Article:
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Very Basic Warhammer: Age of Sigmar Unit Damage Calculator [MK.1]

There is one thing that has always driven me nuts with Warhammer. No matter what you play, who you play as, who you are against, there is a lot of mathematics that needs to be explored within the game. Whether we realise we are doing it or not, we are always trying to work out the probability and what the best combos for our armies would be. It becomes confusing thinking “right, if I had unit X and it has this bonus, plus if I made it this size, etc.” and soon you find yourself down a deep descending rabbit hole with no prospect of return.

Well, in great beardy gamer tradition, I thought I would create a spreadsheet that works out how much base damage a unit does based on its stats, the unit size, and any modifiers from outside sources.

This is just the very first version, and it will undoubtedly evolve over time. For instance, this doesn’t include whether there is a champion included in the unit or not. The reason for this is because the sheet currently deals with a lot of variables, and to add more is getting too much for my tiny brain to handle.

LINK TO CALCULATOR AT THE
BOTTOM OF THE ARTICLE

What I’ll do in this article is tell you what each section is and how it works, then there will be a link to either download or go to a live Google Sheet version at the end of the article where you can play with it yourself.

You can change it to whatever you so desire as long as it adheres to these basic rules:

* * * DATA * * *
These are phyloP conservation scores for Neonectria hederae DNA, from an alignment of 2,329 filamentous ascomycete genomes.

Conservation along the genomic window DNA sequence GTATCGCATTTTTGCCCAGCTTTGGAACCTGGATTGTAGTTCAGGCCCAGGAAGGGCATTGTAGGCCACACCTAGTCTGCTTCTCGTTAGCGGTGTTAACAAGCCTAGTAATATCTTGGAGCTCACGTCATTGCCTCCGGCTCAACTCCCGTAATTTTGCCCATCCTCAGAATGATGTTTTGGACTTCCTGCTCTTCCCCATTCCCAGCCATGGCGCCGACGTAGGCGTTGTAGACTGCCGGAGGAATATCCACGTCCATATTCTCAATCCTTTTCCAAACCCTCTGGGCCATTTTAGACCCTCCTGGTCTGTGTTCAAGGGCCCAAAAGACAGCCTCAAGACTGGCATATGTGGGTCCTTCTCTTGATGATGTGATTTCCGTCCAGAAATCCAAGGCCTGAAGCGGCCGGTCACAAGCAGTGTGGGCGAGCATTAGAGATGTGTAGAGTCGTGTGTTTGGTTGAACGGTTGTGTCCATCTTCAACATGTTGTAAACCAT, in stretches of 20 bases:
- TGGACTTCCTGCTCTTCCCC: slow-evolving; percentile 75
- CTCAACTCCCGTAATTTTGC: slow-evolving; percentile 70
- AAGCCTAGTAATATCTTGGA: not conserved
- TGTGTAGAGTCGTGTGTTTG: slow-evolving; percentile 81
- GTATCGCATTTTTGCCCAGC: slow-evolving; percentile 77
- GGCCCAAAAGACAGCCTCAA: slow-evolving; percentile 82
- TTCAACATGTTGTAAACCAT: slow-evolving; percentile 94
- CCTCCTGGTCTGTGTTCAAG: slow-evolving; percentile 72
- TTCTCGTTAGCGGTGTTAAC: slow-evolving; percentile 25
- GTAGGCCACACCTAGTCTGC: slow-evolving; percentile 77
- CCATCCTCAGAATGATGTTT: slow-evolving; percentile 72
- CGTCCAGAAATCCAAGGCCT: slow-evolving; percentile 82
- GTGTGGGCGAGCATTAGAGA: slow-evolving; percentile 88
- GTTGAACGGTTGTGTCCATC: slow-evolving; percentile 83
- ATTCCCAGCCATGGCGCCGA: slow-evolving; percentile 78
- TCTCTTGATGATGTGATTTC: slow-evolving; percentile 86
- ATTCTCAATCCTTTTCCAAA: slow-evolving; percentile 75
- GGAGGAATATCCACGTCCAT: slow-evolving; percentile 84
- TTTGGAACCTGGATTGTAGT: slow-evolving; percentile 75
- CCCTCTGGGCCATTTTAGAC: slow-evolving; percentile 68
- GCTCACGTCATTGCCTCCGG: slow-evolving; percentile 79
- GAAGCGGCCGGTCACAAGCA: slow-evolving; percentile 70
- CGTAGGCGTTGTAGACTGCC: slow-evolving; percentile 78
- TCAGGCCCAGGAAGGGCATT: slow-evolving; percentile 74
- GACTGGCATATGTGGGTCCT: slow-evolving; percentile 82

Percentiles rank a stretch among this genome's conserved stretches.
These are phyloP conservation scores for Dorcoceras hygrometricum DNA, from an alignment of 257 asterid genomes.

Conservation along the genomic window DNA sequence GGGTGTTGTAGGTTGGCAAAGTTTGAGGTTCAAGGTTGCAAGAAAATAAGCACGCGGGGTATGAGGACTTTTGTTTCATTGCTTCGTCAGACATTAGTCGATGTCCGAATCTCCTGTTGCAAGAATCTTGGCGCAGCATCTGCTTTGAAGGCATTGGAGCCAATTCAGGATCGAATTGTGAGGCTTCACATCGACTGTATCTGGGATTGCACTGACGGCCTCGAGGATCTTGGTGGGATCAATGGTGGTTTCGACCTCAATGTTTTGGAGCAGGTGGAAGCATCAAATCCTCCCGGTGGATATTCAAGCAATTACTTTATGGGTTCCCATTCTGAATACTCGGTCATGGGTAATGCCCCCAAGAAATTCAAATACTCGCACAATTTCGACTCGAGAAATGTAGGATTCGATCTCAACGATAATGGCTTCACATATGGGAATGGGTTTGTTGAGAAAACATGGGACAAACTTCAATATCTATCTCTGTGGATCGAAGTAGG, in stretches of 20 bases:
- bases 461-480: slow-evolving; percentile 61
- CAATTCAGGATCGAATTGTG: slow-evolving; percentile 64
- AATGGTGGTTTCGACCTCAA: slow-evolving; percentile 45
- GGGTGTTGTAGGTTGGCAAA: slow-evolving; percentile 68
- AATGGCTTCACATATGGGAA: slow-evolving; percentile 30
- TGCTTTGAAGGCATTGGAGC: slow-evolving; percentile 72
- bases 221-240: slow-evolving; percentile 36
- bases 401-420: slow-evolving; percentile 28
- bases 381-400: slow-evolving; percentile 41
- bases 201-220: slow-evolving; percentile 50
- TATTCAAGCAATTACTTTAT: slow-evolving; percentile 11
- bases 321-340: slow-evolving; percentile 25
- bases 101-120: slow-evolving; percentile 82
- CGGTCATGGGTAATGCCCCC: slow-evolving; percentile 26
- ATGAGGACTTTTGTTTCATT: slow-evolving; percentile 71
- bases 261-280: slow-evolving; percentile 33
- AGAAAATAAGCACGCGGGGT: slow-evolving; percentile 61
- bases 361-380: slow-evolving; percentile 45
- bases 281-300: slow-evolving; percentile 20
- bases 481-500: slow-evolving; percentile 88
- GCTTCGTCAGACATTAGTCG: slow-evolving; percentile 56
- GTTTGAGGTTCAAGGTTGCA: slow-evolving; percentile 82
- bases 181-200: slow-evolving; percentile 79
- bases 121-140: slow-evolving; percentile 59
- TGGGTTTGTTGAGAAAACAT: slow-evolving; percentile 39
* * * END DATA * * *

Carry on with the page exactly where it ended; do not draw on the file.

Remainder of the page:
• It must be a core unit – this is not a complex enough spreadsheet to adhere to heroes like Archaon
  • It can’t have varying stats. Things like Gargants and different types of Bloodletter won’t work here.
  • As I said before…you can’t add unit champions to this yet.
  • You’ll need to calculate different attacks differently as opposed to together. If your Grot unit (for instance) is armed with bows and slashas then you will need to use the calculator twice – once for each attack.
  • It doesn’t take all specials into account, so for instance the Orruk Brutes get a reroll is the target has 4 wounds or more – that would take a whole host of new calculations which aren’t in here, but it does give an idea.

For this article, I will be using the example of the Crypt Ghouls (namely because I like them) and they will be assumed to be within 15″ of an Abhorrant Ghoul King.

Okay, so with that in mind, let’s have a look at this Warhammer: Age of Sigmar Unit Damage Calculator and how it works.

Warhammer: Age of Sigmar Unit Damage Calculator

This is what the filled in calculator looks like:

I know, it’s a thing of beauty. Look at it in all of its boxy goodness, and it’s in several different colours as well. Simply lovely.

Okay, the serious note. The key to the above is such:

  • Black is a heading for the cell directly below.
  • Yellow is a cell that is modifiable and that will need changing to create an accurate calculation.
  • White is a cell that doesn’t need changing. These tend to be parts of formula and bits of mathematics here and there.
  • The red and green cells show the average damage that unit will do per turn.

I haven’t hidden anything because the math is quite interesting so it is all there on display.

Okay, now let’s break it down.

Filling in Unit Basics

Name and Unit Size

Name and Unit Size

To be precise, the unit basics are what you might write down when taking a unit like, in this case, the Crypt Ghouls. First we have the really basic information – the unit type and unit size.

Where filling in the name isn’t essential, it is useful if you decide to do a few of these or even a few variations. The unit size, however, is vital to calculate a few things on the sheet. One of the biggest benefits this calculator has is that it shows how big units need to be in order to deal “x” amount of damage in combat. I would encourage you to play around with unit sizes.